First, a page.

Mediocrity will be the catchword this year. You cannot blame the publishers as most of the English-reading public in India’s urban centres are that: mediocre. The publishers are making hay while the sun is shining. And as this yuppie generation’s aspirations have grown voluminously, they swear by and die for ‘inspirational’ books, which will remain a multimillion-rupee industry this year, next year and so many years to come, till such time better sense prevails. Till such time the space for good writing in English will remain cramped.

Books do not sell on its merit alone; it’s a product today, and it will remain thus tomorrow. Good reviews in influential publications no longer ensure good sales; word-of-mouth publicity and ludicrous plugged-or-paid interviews alone work. Or ask the PR companies that make a killing out of this new bunch of cretins who will never get published in the magazines published by the colleges they might have studied in.

One solace for the run-of-the-mill publishers would be the ensured success of cookery, fashion, cinema and children’s books. Since the advent of designer bookstores, these genres will remain the favourites for a long time to come.

Talking about bookstores, India will witness a massive penetration of fancy bookstores. Crossword and Oxford Book Store will open more and more brightly-lit bookstalls in every nook and cranny of the metros and several coffee shops like Barista and CafĂ© Coffee Day will find extra space for books — what if they are titled Who Moved My Cheese or One Night @ the Call Centre.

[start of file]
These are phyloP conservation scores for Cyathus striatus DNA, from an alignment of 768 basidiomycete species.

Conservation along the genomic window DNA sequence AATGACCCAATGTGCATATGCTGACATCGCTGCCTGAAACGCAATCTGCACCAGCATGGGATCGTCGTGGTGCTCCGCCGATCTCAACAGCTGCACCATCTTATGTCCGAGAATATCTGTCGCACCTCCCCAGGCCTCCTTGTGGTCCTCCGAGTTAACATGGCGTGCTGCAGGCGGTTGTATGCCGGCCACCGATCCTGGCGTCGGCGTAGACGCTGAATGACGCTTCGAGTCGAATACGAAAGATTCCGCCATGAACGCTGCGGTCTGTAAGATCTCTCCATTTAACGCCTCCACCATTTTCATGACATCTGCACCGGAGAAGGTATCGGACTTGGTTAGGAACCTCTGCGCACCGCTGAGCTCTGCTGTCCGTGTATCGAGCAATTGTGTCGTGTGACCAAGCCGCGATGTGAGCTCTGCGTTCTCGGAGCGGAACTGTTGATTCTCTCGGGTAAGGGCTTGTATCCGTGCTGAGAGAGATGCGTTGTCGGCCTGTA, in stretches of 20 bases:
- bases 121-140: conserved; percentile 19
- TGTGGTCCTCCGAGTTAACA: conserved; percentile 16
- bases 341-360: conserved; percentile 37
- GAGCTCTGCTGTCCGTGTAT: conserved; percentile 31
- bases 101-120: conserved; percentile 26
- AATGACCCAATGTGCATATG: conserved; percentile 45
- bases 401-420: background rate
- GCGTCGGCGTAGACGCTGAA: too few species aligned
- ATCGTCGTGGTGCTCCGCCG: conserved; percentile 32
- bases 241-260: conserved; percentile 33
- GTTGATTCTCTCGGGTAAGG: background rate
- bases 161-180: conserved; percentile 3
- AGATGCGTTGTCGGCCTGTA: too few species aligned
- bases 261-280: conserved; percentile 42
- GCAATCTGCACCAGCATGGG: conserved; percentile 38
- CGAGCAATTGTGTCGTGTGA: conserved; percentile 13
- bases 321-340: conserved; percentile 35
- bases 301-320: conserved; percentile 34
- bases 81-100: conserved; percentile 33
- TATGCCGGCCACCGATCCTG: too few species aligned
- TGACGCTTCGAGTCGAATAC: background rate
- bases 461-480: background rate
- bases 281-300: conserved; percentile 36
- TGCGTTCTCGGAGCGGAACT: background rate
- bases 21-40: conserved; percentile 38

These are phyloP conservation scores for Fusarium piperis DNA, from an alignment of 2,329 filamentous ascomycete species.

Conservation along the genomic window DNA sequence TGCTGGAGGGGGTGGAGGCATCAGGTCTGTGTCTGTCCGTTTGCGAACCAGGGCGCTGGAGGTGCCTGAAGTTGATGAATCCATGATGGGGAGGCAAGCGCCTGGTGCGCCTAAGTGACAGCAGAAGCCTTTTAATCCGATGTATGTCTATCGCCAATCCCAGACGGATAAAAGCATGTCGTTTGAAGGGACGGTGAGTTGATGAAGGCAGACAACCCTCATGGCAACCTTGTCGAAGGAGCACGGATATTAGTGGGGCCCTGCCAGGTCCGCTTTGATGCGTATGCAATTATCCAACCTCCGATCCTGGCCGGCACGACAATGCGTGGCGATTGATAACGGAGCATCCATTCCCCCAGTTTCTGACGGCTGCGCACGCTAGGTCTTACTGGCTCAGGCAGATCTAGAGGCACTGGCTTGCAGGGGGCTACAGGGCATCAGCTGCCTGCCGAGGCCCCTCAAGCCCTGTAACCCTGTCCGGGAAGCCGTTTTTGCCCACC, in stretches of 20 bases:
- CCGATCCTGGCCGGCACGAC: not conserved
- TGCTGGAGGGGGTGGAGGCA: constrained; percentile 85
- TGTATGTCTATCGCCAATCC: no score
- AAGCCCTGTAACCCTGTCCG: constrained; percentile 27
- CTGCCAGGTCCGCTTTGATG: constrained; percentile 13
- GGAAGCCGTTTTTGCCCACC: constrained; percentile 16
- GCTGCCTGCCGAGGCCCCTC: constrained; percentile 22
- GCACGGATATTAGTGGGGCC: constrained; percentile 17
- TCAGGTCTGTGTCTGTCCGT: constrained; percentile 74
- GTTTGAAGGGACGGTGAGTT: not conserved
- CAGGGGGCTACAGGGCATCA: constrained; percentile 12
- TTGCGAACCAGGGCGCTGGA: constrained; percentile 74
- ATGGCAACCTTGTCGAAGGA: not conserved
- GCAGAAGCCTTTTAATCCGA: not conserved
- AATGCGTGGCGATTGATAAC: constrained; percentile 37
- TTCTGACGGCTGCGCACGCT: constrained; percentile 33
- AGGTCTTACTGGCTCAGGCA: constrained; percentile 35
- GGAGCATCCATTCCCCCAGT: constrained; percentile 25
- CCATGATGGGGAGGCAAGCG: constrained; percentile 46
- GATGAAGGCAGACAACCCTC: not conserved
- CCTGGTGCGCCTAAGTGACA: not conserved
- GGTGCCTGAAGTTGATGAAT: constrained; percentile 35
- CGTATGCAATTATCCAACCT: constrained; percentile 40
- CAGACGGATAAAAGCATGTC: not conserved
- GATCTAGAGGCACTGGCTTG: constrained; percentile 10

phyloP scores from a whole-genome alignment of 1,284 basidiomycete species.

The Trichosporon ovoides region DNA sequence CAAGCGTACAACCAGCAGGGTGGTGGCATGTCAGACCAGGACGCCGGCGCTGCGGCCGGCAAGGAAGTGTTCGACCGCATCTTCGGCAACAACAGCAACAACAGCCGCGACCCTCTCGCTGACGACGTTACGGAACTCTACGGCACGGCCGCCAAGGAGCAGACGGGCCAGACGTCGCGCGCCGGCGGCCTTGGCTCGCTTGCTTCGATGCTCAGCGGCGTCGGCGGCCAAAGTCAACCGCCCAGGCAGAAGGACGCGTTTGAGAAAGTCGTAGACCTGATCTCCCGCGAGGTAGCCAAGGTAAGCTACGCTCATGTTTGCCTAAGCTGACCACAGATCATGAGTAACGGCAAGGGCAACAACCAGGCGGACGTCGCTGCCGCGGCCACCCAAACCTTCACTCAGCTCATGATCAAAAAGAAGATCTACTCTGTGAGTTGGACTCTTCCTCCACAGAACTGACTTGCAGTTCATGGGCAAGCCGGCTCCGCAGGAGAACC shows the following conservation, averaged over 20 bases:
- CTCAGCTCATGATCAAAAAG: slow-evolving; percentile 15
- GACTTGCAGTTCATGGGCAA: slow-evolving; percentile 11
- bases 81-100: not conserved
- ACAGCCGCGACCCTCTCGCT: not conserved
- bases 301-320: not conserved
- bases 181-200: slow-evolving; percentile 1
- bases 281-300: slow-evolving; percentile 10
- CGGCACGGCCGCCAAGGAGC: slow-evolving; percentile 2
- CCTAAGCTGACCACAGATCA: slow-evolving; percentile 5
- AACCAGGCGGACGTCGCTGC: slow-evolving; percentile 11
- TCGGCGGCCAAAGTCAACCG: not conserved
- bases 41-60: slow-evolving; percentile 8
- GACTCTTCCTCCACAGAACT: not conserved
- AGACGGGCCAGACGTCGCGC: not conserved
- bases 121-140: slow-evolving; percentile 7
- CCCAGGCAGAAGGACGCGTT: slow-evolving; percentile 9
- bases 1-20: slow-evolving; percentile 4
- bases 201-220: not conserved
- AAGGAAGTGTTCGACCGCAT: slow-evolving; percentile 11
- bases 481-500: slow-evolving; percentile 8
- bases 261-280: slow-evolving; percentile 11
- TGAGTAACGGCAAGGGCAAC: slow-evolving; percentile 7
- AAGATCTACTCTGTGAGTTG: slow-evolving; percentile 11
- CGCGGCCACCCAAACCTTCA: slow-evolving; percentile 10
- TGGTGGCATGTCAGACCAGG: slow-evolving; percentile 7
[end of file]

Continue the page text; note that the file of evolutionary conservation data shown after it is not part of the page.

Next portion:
Two emerging trends in the Indian market will be the proliferation of books in regional languages and fiction giving way to non-fiction in English language. Penguin has already realised the immense potential in regional language fiction and more are expected to follow suit. Coelho, after Gabriel Garcia Marquez, has already found a huge market in a language like Malayalam and it is a matter of time that Rohinton Mistry and Amitav Ghosh will become household names — breaking regional barriers. The dividing line between fiction and non-fiction has almost become blurred, so you can expect more Vikram Seth-type literary non-fiction hogging the limelight.

Indian publishing, whatever its pitfalls and challenges are, will remain a force to reckon with and India will continue to remain the third-largest publisher of books in English language. If it has to withstand the not-so-salubrious climate, they have to invest more in quality and the publishing houses should realise that mediocrity alone will not stand the test of time. People mature as they think as they read.

(The writer, Sunil K Poolani, is the publisher and managing editor of Frog Books, a Mumbai-based publishing house that promotes fiction and young talent, not necessarily in that order. He can be contacted at poolani@gmail.com)

Sunday DNA, January 1, 2006